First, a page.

Challenges and Way Forward Top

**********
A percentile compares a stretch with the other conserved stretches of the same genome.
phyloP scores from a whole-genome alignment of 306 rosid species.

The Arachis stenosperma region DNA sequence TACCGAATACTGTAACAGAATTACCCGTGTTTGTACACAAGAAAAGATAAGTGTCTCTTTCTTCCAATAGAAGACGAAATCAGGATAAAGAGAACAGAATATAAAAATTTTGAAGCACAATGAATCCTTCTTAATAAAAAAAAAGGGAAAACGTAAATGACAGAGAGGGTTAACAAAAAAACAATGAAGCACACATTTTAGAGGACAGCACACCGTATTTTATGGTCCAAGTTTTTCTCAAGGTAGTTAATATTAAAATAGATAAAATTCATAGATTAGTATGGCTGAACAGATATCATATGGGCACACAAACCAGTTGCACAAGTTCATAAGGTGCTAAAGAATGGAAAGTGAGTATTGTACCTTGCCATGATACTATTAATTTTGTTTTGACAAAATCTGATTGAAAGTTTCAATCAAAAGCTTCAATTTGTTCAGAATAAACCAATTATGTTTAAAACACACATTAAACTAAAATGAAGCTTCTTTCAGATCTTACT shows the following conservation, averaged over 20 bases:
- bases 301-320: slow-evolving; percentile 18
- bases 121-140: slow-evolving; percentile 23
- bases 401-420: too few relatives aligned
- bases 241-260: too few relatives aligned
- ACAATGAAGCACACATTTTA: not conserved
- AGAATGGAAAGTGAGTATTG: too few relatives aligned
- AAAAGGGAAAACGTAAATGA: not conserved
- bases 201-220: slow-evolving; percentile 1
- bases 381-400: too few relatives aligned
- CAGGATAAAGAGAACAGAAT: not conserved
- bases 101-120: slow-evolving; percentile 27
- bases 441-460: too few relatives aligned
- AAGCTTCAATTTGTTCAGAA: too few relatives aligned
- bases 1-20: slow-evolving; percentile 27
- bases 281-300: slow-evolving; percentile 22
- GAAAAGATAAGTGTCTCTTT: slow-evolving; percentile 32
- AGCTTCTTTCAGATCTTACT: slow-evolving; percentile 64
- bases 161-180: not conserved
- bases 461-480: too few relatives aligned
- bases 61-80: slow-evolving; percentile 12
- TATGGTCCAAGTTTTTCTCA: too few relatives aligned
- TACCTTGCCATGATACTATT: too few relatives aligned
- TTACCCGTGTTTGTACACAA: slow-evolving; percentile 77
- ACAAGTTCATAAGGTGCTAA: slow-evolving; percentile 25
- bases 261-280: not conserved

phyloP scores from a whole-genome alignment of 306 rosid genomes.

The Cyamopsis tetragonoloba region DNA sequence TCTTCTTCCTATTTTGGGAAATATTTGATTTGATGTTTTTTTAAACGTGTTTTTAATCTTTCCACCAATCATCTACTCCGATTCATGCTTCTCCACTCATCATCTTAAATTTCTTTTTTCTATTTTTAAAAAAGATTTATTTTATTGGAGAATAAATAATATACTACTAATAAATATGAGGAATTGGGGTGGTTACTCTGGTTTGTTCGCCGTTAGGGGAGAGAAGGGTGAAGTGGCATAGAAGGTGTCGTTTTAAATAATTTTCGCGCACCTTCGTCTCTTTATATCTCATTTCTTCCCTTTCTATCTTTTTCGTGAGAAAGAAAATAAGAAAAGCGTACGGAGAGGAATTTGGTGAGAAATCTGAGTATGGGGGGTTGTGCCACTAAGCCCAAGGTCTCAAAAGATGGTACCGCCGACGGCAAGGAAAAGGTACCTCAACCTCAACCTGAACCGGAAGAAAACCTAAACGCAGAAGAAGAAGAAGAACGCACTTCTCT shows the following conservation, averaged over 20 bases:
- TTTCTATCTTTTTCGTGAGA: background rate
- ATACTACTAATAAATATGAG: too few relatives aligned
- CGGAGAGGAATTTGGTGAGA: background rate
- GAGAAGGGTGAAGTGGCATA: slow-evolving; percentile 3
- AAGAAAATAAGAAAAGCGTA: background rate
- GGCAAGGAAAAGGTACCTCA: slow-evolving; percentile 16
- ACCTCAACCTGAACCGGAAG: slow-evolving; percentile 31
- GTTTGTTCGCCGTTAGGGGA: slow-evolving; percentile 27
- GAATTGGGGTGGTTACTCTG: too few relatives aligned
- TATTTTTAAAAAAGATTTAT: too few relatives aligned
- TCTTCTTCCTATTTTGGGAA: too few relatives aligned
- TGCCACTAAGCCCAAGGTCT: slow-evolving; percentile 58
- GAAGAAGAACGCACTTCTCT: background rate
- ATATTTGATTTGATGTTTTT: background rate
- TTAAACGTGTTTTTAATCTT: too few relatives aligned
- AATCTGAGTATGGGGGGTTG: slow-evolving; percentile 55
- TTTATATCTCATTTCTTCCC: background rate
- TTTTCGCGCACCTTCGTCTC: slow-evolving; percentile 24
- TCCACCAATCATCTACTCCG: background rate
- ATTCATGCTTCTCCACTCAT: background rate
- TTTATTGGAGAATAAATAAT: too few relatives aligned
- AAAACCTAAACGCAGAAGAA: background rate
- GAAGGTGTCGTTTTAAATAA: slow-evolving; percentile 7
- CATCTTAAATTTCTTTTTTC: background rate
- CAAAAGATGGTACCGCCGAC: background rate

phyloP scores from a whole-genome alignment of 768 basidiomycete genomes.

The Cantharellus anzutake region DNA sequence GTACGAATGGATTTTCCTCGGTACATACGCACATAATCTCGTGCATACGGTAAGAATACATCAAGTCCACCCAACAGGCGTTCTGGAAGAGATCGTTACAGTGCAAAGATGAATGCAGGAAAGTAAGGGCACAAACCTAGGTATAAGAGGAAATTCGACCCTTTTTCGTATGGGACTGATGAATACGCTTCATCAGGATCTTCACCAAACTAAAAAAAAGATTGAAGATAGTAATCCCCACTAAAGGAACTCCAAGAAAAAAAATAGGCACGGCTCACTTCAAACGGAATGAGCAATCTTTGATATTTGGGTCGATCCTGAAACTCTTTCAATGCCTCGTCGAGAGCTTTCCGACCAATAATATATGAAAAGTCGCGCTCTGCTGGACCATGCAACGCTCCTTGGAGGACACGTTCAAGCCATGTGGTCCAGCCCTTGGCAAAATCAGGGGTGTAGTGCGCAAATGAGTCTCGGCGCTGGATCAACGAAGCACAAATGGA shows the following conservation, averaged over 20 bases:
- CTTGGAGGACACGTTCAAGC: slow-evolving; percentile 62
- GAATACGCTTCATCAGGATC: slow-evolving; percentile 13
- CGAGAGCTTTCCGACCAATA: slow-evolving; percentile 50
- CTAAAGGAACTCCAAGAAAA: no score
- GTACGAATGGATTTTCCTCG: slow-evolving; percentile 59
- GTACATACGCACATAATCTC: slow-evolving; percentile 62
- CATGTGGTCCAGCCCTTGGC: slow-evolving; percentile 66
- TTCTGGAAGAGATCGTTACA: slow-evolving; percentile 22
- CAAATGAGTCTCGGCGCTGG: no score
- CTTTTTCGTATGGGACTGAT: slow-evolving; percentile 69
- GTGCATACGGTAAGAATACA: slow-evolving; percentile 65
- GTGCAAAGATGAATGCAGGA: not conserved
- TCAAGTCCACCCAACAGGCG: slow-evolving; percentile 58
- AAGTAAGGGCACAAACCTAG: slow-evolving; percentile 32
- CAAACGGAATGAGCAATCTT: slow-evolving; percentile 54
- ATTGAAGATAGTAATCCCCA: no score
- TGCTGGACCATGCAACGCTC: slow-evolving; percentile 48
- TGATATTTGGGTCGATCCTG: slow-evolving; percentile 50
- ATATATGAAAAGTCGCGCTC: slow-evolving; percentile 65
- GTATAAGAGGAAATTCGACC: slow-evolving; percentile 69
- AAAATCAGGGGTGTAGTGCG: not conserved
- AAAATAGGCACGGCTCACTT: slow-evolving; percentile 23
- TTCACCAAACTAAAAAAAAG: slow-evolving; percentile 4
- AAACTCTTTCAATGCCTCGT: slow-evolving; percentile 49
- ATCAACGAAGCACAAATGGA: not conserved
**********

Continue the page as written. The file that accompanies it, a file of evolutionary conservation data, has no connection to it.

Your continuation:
The ICMR and NCDIR report predict that cancer cases could rise by a steep 12.8% by 2025 in India and by 13.5% for the NE region.[1] There is a looming challenge for cancer control in the NE region and the existing programs and policies seem ineffective to address the region's cancer crisis. The proportion of cancer patients from NE states who sought treatment outside the NE region is reported to be as high as 95.3% for Sikkim, followed by Nagaland (58.1%).[14] Given the soaring cancer burden, inadequate cancer care facilities, and a high efflux of patients seeking treatment outside the region, the NE states cannot afford to be complacent. It is high time for all regional stakeholders to join hands and come on board to earnestly address the concerns related to effective cancer care management and cancer control through a multilevel and multidisciplinary approach. When contemplating or planning on the creation of new state-of-the-art cancer centers or strengthening the existing ones, the realm of Nuclear Oncology must not be left in the lurch. Despite some tardy advances, Nuclear medicine facilities in the NE region are still not anywhere near as compared to the rest of India. There is an acute shortage of PET/CT scanners, cyclotrons, and skilled workforce in the region. Compared to the rest of India, where there are 352 NM facilities and 299 PET/CT, there are only seven functional nuclear medicine facilities centered around three states, with only five PET/CT to cater to the entire NE region's needs. Currently, the only cyclotron of the region at SCI-GMCH is also not able to meet the demands of the NE region. Hence, the radioisotopes have to be flown from places across the country, such as Kolkata and Mumbai, which adds both logistics and financial implications on the centers and on the patients. Furthermore, the short half-life of the isotopes limits the fly time. With poor air connectivity in the region, delivering the isotopes to far-flung places in the region is far from reality. It is very crucial for the region to have another fully functional in-house cyclotron to meet the projected estimates for the region. Besides the state government, private entities can also play an indispensable role in establishing nuclear medicine diagnostic centers with or without therapeutic facilities in this region. Many diagnostic centers outside the NE region are being run by private players; the same can also be replicated in the NE region using public-private partnership models such as build operate transfer and build own. The high-initial investment cost of establishing a Nuclear Oncology center is a key impediment in setting up of cyclotron, PET/CT or PET/MR facilities in the private sector. The government can come up with policies to incentivize the private players in the NE region willing to take a leap in this direction.